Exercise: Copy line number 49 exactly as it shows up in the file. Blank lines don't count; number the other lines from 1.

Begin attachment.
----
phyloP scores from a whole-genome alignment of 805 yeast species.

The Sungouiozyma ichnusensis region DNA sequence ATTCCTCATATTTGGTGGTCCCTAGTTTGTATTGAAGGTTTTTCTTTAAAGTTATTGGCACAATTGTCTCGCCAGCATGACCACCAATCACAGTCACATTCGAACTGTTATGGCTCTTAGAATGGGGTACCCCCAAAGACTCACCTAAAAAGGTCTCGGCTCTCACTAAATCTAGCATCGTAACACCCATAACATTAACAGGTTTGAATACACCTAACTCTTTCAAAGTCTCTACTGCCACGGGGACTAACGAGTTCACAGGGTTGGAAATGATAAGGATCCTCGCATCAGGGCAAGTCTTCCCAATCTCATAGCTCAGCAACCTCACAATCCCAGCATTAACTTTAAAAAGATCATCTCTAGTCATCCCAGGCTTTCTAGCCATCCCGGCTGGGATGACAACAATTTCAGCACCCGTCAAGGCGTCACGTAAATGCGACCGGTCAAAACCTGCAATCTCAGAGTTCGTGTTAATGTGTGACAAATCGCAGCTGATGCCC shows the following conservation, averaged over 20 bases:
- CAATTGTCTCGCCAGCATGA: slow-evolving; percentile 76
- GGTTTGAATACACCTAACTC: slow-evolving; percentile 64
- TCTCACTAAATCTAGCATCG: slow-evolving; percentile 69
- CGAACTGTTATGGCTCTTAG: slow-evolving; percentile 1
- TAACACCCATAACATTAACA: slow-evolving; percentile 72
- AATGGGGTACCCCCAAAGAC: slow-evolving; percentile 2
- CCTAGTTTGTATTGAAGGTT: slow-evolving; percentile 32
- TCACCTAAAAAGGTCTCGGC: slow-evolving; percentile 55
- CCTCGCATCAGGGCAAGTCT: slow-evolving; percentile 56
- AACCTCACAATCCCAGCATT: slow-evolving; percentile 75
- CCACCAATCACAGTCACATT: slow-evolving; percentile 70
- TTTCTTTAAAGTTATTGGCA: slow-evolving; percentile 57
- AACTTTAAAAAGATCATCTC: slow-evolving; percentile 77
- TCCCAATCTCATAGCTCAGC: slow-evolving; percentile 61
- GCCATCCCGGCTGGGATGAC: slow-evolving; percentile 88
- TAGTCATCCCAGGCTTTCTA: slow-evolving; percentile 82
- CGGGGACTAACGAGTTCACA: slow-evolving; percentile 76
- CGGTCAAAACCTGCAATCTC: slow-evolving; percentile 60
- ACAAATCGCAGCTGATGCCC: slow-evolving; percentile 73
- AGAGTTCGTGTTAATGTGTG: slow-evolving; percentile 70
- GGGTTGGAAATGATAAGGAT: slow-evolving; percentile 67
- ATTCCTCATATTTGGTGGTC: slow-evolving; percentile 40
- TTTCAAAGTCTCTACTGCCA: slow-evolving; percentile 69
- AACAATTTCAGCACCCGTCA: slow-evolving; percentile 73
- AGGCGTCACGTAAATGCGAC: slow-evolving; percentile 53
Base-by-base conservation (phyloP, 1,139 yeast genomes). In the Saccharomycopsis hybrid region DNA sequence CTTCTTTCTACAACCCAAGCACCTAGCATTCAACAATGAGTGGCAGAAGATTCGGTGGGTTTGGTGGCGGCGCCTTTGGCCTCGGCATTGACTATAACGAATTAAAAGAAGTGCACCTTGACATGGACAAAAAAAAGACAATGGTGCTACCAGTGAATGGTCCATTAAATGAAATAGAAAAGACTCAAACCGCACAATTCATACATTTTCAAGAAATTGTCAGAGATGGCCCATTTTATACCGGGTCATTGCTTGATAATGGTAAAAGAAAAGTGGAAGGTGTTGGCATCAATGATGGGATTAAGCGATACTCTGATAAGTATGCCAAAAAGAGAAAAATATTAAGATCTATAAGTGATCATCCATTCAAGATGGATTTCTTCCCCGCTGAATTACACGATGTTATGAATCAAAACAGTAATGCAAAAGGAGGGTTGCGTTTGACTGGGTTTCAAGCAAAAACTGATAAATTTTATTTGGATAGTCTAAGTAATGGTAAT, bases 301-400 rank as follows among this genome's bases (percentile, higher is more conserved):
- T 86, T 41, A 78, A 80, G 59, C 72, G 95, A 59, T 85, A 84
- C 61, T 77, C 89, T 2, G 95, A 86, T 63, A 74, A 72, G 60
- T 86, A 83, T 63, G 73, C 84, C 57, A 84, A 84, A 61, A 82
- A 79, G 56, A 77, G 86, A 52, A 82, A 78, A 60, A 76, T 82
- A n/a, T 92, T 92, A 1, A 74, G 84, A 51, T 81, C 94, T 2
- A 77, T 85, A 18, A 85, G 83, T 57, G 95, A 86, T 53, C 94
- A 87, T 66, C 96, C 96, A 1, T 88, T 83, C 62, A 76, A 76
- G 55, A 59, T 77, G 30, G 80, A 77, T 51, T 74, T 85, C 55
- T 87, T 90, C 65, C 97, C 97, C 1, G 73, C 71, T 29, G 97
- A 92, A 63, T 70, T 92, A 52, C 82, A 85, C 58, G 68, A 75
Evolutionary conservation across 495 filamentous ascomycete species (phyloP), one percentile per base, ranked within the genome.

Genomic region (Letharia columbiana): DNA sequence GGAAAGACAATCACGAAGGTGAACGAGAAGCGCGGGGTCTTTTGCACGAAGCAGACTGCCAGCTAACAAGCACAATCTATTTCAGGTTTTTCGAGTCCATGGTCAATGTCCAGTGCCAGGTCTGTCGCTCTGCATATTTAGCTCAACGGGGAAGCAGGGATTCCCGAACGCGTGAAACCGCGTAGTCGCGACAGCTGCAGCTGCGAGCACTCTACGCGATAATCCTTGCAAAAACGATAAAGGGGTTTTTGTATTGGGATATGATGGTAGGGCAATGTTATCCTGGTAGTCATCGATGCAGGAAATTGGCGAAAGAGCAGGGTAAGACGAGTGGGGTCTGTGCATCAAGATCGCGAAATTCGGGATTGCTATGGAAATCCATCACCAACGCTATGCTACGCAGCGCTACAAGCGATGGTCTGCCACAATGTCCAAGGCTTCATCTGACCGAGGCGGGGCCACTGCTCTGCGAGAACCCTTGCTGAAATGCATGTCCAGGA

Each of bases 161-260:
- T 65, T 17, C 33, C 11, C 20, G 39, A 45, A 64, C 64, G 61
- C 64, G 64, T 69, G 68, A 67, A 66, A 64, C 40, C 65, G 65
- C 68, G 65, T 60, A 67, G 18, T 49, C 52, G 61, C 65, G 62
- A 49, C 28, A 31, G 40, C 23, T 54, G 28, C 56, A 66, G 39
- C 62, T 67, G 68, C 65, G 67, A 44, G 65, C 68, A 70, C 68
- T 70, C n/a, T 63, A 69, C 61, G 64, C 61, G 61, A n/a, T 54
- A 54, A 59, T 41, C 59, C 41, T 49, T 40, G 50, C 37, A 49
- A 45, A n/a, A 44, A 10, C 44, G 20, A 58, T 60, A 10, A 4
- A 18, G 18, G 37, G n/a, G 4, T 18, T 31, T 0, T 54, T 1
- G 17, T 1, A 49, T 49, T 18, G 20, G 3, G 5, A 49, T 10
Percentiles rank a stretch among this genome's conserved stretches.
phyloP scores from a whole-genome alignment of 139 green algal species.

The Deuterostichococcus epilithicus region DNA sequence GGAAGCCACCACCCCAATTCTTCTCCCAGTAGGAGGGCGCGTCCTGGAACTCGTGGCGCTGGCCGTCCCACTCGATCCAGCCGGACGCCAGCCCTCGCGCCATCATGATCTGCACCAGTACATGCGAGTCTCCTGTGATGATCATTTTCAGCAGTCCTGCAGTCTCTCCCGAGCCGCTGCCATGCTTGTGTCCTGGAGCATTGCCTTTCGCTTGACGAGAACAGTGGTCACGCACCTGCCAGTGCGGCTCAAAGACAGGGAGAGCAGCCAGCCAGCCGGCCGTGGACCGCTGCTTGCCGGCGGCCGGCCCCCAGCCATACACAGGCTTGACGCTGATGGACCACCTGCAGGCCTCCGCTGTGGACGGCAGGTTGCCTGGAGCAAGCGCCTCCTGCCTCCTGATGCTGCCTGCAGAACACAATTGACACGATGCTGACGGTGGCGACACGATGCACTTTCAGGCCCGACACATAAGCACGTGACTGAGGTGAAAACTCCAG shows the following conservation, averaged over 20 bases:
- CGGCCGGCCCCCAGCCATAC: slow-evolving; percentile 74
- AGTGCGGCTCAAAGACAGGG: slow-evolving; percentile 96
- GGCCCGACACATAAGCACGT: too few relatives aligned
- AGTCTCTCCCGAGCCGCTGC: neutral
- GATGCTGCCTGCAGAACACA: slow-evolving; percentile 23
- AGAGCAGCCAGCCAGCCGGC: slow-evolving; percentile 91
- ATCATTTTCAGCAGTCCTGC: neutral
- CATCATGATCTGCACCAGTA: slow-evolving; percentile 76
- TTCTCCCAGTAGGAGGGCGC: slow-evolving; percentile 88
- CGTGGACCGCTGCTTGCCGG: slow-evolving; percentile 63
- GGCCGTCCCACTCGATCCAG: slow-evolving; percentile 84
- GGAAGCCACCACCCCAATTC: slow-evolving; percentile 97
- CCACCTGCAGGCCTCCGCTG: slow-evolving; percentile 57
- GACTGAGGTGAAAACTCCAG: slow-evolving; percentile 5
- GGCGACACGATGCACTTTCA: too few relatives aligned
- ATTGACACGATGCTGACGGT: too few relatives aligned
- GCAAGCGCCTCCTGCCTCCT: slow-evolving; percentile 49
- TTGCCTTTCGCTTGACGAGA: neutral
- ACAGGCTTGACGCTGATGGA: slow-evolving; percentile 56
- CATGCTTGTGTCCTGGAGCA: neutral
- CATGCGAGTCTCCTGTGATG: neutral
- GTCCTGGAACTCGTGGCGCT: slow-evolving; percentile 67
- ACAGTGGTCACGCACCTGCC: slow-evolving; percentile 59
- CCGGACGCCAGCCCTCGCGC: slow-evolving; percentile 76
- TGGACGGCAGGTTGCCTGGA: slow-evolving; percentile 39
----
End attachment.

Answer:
- A 45, A n/a, A 44, A 10, C 44, G 20, A 58, T 60, A 10, A 4